Then we got to breathing into a paper bag. The idea was keep you from hyperventilating and fainting. I didn't understand that at all. It seemed to me that if I could faint at the strategic moment, it would be all to the good, but she pointed out I was supposed to be distracted but awake and aware. The trouble was that my husband and I had seen "You're a Good Man, Charlie Brown" a number of times.

There is a scene in the show where Charlie Brown is having lunch and he sees that "cute little redheaded girl" across the playground. She isn't looking at him, and he begins to wonder why. Is she so great and he so small that she can't look at him? He looks again, and she's looking at him. He pulls his lunch sack over his head, and then says something like, "If that cute little redheaded girl is looking at me, she must think I'm the biggest fool alive with this paper bag on my head. Of course, if I never take it off, I'll never have to know if she's looking at me. On the other hand, it's very hard to breathe in here." I glanced at Bill, he was looking at me, and the two of us went into gales of laughter, thereby convincing the teacher that we were even madder than she'd thought.

But the worst moment came when she tried to teach us a really weird breathing exercise. You breathe very fast, in and out, six times, and then you let out a big puff. If I ever understood the purpose of that, I've forgotten it now, but judging by the emphasis she put on it, it was of some significance. For reasons that escape me, she decided Bill should learn it, too. I don't know why; he wasn't pregnant, nor planning to be, but she was insistent. The trouble was that he invariably breathed in and out five times, and then puffed on the sixth (instead of the seventh) breath. Losing patience, she finally asked him why he did that, and he explained that he only had five fingers on his hand. "Mr. Haywood, what do you do for a living?" she asked. "I teach math," Bill responded truthfully.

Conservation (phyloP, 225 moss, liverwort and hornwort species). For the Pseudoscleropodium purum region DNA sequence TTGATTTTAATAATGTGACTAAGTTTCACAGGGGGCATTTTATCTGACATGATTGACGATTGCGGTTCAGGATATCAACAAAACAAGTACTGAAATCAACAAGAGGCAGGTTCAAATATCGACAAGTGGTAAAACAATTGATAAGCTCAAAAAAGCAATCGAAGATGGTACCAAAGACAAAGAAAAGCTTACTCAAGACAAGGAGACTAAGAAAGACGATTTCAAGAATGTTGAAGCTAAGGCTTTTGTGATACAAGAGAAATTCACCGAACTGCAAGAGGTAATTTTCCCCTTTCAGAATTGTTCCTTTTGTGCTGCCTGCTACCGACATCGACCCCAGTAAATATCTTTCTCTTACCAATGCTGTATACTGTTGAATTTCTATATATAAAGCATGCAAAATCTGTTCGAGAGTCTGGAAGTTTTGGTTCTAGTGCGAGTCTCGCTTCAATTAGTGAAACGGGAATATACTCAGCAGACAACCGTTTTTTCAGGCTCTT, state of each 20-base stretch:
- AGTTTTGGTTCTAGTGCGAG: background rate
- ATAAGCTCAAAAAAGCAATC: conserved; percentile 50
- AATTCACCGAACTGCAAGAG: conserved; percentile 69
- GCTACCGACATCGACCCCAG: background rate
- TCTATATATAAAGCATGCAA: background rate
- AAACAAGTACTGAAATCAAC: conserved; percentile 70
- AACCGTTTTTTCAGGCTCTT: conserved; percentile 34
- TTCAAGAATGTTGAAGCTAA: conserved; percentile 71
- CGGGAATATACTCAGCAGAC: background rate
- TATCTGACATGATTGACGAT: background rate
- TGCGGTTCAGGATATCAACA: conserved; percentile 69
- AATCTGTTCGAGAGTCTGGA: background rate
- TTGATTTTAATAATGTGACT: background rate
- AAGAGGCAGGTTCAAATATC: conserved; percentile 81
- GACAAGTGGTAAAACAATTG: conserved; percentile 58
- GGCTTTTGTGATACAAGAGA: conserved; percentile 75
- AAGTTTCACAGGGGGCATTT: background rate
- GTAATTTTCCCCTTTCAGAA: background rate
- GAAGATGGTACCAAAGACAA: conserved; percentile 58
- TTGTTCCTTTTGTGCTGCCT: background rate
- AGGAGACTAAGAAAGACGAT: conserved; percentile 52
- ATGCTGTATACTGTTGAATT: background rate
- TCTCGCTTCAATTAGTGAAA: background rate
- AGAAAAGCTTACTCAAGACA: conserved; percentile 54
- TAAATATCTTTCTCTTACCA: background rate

On my own, I finally located a doctor who used hypnosis. He had been an obsetretion and, despite the fact that he was Jewish, he'd used hypnosis. When he learned his son was a transvestite, he'd gone back to medical school and become a psychiatrist specializing in treating boys who thought they were girls and girls who thought they were boys. By that time, I was in my eighth month, and he told me there wasn't enough time left to teach me all the techniques I'd need to give birth in a trance, but he agreed to work with me. So on a Sunday morning, we drove out to Coney Island and I went into his office to be hypnotized. What I didn't know was that, out in the waiting room, my husband wound up in a meeting of boys who thought they were girls and girls who thought they were boys. It wasn't one of his finer moments.

As my due date approached, my doctor pointed out that I'd had LaMaze and hypnotism training and asked how I expected to actually have the baby. "Well, I'll tell you," I said sweetly. "If you don't promise to knock me out, I'll arrange to be blind drunk." He knocked me out and I didn't feel a thing -- except disappointment. I had spent the last three months of my pregnancy fantasizing about tracking down Dr. LaMaze and killing him. The trouble was, he was already dead. I haven't seen the death certificate, but I can't help wondering if somebody beat me to it.


Follow Us:

SeniorWomenWeb, an Uncommon site for Uncommon Women ™ ( 1999-2019